When this execution was over, they put him hundred of the people at their heels; their fel. into their boat and let them all go on shore ; but lows did not stay to fire from the boat, but put no sooner were they on shore but they raised a off with all the speed they could, for fear of their terrible hubbub among all the villages and towns poisoned arrows, and the country people poured near them, and they were now a few, the country so many of their arrows into the boat after them, being very populous, and a vast multitude of and aimed them also so true, that two of our them came down to the shore, staring at us, and men were hurt with them, but whether they making confused ugly noises, and abundance of were poisoned or no, our surgeons cured them arrows they shot at the ship, but we rode too far both. from the shore for them to do us any hurt.
We had enough of Ceylon, and having no While this was doing, another fray happened business to make such a kind of a war as this on shore, where two of our men chaffering with must have been, in which we might have lost, an islander and his wife for some fowls, they took but could get nothing, we weighed and stood bis money, or what else it was he was to give, 1 away to the east; what became of the fellow and gave him part of the fowls, but they pre that we lashed, we know not, but as he had but tended the woman should go and fetch the rest. little flesh left on his back, which was not mangled While the woman was gone, three or four more and torn with our whipping him, and we suppose of the same sort came to the man that was left, || they are but indifferent surgeons, our people said and talking a while together, seeing they were so the fellow could not live ; and the reason they many, and our men but two, they began to take gave for it was, because they did not pickle him hold of the fowls they had sold, and would take after it. Truly, they said, that they would not them away again; at which one of our men be so kind to him as to pickle him; for though stepped up to the fellow that had taken them up, pickling, that is to say, throwing salt and vinegar and went to lay hold of him, but he was too on the back after the whipping be cruel enough nimble for him, and ran away and carried off the as to the pain it is to the patient, yet 'tis certainly fowls and the money too. The seaman was so the way to prevent mortification, and causes it enraged to be served so, that he took up his li to heal again with more ease. piece, for they had both fire-arms with them, and We stood over from Ceylon E.S. E. across the fired immediately after him, and atmed his shot great Bay of Bengal, leaving all the coast of so luckily, that, though the fellow flew like the Coromandel, and standing directly for Anchin, wind, he shot him through the head, and he on the north point of the great Island of Sumatra, dropped down dead upon the spot.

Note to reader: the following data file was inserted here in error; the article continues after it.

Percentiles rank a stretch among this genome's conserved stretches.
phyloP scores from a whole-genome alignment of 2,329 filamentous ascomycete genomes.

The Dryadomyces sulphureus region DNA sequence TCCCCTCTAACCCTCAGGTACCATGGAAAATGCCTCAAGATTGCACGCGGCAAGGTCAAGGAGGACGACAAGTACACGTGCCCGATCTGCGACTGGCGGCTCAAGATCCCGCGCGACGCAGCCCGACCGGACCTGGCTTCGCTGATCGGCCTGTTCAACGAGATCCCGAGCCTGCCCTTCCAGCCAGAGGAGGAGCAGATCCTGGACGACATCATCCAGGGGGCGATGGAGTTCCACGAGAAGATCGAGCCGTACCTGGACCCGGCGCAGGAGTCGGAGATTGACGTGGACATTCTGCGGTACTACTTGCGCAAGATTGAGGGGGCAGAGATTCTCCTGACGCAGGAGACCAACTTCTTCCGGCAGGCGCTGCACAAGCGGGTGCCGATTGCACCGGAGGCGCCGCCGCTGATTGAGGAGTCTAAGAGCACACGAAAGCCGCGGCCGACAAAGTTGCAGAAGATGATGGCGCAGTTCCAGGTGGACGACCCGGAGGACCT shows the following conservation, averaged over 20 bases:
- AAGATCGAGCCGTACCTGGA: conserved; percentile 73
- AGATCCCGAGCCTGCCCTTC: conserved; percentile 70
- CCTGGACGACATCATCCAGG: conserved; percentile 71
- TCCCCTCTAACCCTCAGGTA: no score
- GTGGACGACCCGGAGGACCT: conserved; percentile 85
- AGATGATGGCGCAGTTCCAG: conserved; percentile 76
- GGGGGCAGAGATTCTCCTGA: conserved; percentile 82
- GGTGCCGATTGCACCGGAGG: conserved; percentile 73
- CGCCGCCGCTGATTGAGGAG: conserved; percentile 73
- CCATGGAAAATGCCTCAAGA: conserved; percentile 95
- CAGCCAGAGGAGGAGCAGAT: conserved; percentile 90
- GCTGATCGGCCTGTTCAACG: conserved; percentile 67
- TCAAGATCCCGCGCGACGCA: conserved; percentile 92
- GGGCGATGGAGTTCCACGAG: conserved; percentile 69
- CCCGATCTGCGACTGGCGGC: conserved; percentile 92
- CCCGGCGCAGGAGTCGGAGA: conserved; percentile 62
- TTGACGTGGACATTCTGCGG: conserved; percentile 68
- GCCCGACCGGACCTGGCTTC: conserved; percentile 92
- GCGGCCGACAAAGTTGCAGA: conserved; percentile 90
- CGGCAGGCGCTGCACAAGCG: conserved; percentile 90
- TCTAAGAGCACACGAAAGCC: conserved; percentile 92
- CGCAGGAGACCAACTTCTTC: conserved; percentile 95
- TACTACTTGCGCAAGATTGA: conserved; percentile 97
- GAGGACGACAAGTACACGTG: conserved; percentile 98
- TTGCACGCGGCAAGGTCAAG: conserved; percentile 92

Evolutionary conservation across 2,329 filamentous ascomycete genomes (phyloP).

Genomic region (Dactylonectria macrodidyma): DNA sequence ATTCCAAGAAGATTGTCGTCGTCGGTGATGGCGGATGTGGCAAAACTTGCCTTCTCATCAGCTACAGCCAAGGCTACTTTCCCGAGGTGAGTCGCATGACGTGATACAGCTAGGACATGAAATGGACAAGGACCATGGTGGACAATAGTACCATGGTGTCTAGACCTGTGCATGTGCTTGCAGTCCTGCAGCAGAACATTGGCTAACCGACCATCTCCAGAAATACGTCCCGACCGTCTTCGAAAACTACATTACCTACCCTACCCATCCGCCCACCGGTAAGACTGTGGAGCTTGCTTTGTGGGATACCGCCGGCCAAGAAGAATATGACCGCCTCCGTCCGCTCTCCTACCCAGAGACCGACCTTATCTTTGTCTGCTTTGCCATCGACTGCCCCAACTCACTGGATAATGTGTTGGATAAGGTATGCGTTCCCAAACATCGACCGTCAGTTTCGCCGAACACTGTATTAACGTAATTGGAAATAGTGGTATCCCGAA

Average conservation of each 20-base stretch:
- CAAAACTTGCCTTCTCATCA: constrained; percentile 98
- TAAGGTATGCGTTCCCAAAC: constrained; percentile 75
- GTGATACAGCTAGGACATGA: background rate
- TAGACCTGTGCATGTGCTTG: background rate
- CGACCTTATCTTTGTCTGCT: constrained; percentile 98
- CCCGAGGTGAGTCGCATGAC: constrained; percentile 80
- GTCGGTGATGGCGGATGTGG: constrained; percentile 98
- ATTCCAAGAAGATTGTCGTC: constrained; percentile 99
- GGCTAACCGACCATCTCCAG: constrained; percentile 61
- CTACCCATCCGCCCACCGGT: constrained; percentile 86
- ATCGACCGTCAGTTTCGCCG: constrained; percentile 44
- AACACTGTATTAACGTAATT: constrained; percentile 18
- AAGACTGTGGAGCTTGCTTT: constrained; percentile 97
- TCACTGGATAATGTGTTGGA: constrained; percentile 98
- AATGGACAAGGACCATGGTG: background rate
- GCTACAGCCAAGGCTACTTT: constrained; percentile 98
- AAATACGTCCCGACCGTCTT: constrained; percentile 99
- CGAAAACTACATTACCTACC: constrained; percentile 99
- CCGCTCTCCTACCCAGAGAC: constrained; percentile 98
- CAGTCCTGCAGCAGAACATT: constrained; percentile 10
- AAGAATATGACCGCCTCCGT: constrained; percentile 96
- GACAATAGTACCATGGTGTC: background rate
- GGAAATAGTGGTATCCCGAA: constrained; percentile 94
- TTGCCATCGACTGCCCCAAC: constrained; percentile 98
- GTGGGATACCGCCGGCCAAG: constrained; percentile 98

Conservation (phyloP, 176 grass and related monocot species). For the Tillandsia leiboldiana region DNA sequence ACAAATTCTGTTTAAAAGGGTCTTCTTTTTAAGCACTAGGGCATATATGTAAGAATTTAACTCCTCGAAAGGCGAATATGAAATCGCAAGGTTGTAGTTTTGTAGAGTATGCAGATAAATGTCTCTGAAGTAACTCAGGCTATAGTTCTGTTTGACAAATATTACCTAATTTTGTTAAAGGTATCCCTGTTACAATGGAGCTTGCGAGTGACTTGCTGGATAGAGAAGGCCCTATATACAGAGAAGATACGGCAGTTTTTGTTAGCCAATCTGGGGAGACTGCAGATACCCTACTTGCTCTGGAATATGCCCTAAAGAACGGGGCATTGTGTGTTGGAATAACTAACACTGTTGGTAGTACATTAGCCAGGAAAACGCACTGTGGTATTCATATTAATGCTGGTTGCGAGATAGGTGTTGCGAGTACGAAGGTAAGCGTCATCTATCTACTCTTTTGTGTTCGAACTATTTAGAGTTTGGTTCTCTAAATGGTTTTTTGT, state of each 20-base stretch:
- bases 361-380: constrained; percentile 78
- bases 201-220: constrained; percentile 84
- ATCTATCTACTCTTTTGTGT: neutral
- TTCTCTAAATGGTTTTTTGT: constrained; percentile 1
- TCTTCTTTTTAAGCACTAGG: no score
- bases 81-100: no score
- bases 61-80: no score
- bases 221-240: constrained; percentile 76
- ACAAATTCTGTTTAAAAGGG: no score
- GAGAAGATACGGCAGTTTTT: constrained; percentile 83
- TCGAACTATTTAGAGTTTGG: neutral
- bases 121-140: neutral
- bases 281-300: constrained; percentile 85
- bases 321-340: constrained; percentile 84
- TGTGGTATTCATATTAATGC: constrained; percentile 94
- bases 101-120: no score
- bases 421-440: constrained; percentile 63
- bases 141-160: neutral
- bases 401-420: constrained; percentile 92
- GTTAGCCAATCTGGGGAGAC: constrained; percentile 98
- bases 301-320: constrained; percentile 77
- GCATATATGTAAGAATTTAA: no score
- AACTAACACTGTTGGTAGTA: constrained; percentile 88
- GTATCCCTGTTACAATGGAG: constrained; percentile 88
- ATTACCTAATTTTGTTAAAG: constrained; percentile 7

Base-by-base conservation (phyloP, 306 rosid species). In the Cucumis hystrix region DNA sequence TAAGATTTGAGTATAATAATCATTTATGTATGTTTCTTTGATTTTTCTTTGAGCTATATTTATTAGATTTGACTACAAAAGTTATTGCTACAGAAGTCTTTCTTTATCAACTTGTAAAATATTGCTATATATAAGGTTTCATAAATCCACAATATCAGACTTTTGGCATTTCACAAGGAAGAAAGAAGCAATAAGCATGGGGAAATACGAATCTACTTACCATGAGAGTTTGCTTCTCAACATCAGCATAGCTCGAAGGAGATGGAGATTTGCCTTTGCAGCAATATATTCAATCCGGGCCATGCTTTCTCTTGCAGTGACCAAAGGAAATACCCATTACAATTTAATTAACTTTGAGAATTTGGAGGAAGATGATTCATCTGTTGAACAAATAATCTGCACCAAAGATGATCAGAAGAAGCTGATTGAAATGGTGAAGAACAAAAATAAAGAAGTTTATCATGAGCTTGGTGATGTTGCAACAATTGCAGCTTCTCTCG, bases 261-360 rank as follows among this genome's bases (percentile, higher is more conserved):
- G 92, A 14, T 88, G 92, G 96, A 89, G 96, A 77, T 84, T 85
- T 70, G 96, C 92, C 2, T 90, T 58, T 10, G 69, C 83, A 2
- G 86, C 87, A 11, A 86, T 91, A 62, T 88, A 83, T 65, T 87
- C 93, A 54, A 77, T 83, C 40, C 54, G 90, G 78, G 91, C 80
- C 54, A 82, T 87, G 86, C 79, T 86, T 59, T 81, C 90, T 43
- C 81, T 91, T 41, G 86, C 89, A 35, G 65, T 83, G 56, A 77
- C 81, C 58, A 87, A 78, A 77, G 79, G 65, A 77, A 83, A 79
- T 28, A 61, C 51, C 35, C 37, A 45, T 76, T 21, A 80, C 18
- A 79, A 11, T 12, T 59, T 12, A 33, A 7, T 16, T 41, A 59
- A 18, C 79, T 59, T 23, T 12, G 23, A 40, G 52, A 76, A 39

and in the latitude of six degrees thirty-one The rest of them, though terribly frightened, minutes north. yet seeing our men were but two, and the noise Here we spread our French colours, and coming bringing twenty or thirty more immediately to Ito an anchor, suffered none of our men to go on them, attacked our men with their lances, and || shore but Captain Merlotte and his French men ; bows and arrows; and in a moment there was a and having nothing to do there, or anywhere else pitched battle of two men only against twenty or ll in the Indian Seas but to take in provisions and thirty, and their number increasing too.
fresh water, we stayed but five days; in which In short, our men spent their shot freely among time we supplied ourselves with what the place them as long as it lasted, and killed six or seven, would afford; and pretending to be bound for besides wounding ten or eleven more; and this ! China, we went on to the south, through the Straits of Malacca, between the Island of Su-,, of Singapore without your help? | Farrant matra, and the Main or Isthmus of Malacca. you," says he, “ we will do without you."
We had here a very difficult passage, though || By this time, you may suppose the Dutchman we took two pilots on board at Anchin, who pre
all to be in a mortal fright, and half choked too with tended to know the Straits perfectly well : twice! being dragged by the throat with the halter, and we were in very great danger of being lost, and
full heartily he begged for his life. At length once our Madagascar ship was so entangled
the boatswain, who had pulled him along a good among rocks and currents that we gave her up |